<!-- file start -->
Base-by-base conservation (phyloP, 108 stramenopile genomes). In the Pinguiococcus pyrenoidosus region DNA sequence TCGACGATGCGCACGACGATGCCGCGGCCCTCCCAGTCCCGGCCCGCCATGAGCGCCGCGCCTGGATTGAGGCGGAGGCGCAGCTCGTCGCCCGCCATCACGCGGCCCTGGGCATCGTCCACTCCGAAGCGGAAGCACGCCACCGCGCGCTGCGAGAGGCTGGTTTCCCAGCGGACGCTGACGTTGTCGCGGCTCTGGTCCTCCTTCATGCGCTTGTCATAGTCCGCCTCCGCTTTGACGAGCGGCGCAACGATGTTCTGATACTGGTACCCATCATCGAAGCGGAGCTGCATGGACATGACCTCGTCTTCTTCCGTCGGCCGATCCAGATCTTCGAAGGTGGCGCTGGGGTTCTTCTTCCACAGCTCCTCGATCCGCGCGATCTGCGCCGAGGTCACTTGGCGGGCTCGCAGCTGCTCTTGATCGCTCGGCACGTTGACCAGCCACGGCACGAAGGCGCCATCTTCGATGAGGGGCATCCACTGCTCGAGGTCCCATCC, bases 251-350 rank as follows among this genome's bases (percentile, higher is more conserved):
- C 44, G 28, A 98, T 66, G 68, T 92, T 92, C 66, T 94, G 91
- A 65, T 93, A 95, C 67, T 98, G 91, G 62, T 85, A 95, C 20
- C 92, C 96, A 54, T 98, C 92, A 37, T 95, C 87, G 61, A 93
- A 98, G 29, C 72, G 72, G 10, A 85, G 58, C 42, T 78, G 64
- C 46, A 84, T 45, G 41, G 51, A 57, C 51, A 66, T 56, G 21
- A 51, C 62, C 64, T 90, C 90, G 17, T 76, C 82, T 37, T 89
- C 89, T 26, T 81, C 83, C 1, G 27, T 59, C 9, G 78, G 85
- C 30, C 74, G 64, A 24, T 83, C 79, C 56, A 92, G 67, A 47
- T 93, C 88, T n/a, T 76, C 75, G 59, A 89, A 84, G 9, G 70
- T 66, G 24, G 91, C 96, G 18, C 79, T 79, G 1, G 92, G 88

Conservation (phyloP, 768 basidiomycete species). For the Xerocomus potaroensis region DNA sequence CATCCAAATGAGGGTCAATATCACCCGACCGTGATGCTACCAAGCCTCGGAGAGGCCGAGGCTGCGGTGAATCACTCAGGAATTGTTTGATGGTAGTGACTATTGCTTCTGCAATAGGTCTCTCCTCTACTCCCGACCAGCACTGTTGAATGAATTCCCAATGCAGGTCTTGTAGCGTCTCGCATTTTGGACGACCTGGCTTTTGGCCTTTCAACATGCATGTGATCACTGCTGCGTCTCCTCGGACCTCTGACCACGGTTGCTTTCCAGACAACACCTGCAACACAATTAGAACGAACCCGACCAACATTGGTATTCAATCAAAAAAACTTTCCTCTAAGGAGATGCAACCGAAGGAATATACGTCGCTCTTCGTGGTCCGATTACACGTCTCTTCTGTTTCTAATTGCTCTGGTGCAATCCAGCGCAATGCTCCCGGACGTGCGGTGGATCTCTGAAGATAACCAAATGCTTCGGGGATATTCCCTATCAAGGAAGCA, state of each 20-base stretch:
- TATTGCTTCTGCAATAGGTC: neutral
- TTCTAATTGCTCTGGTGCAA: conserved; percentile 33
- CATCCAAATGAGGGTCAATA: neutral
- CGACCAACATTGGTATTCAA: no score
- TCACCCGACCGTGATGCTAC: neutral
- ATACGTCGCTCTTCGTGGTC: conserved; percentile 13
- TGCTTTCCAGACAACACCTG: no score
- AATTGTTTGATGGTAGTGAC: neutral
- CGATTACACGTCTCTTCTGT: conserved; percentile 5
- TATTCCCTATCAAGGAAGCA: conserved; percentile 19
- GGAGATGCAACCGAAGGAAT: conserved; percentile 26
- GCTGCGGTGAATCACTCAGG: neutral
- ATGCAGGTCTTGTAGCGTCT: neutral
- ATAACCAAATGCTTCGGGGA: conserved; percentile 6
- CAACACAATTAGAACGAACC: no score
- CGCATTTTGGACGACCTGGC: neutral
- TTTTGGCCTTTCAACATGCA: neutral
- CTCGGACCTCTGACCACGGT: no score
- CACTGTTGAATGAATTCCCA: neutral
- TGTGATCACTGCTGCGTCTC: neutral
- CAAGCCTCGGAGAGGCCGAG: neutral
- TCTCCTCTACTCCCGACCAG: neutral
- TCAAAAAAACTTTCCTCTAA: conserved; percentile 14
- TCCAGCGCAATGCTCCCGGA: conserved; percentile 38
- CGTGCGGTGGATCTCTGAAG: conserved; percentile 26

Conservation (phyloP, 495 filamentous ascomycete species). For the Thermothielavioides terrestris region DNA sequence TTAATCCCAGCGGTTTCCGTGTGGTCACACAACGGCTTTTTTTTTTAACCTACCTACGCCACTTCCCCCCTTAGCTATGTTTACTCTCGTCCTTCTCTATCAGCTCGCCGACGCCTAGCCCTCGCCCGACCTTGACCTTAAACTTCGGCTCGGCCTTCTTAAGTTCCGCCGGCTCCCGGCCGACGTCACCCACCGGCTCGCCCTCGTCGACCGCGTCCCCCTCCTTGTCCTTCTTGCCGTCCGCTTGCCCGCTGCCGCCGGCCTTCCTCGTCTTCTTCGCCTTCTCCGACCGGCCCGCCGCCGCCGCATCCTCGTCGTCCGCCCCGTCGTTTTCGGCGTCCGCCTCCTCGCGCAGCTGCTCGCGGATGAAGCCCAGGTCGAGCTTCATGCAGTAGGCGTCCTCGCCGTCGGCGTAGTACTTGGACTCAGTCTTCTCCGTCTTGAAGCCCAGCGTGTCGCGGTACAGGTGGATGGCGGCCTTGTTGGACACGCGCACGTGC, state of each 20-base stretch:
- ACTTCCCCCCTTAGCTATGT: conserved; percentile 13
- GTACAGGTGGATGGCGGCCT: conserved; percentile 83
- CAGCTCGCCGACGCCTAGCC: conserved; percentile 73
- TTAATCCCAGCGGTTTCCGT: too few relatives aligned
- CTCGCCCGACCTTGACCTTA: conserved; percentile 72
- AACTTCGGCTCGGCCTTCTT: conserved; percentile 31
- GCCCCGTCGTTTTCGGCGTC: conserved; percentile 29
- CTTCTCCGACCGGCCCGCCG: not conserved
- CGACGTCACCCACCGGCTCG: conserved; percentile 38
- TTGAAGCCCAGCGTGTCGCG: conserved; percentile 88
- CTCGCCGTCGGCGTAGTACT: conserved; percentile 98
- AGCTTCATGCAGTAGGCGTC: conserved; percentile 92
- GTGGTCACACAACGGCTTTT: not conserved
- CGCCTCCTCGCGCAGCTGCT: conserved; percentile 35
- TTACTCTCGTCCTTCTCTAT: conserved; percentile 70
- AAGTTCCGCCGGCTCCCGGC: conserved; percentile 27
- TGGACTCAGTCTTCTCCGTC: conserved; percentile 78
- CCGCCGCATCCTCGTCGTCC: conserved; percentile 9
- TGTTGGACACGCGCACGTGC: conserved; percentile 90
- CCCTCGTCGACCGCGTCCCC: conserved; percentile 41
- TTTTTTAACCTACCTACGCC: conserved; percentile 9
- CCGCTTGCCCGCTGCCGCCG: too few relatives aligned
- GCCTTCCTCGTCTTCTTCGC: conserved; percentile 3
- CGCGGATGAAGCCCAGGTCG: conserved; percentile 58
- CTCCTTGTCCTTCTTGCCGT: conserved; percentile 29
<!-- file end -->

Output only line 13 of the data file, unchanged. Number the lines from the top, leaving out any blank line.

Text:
- TATTGCTTCTGCAATAGGTC: neutral